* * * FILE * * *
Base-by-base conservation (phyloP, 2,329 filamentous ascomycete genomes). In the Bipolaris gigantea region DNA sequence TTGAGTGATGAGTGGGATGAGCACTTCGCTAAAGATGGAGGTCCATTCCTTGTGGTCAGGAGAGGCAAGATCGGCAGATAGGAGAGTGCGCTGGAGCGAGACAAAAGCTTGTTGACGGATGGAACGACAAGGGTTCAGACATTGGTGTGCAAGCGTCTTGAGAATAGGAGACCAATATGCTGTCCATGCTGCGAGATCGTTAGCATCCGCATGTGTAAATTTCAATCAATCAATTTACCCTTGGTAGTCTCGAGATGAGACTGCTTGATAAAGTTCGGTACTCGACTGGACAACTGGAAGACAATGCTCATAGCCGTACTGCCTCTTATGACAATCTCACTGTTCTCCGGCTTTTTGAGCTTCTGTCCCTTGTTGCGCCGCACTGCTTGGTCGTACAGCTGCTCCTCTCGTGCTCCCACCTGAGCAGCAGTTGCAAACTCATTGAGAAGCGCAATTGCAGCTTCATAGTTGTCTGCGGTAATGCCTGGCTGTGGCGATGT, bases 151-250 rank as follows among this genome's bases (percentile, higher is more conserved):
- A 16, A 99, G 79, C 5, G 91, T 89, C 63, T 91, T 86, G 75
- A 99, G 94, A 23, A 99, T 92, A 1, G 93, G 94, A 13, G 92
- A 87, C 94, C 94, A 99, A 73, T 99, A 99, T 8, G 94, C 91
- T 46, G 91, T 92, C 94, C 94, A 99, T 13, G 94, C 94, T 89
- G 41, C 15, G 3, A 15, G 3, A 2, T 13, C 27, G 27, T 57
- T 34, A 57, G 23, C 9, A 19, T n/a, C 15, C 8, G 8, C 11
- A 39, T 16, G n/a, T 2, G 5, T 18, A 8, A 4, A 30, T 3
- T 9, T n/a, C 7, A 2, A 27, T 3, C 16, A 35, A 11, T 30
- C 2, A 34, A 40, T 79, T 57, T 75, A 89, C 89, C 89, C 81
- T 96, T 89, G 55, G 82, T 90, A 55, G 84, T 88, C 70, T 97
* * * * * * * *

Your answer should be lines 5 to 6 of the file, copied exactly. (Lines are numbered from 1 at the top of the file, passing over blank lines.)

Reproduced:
- T 46, G 91, T 92, C 94, C 94, A 99, T 13, G 94, C 94, T 89
- G 41, C 15, G 3, A 15, G 3, A 2, T 13, C 27, G 27, T 57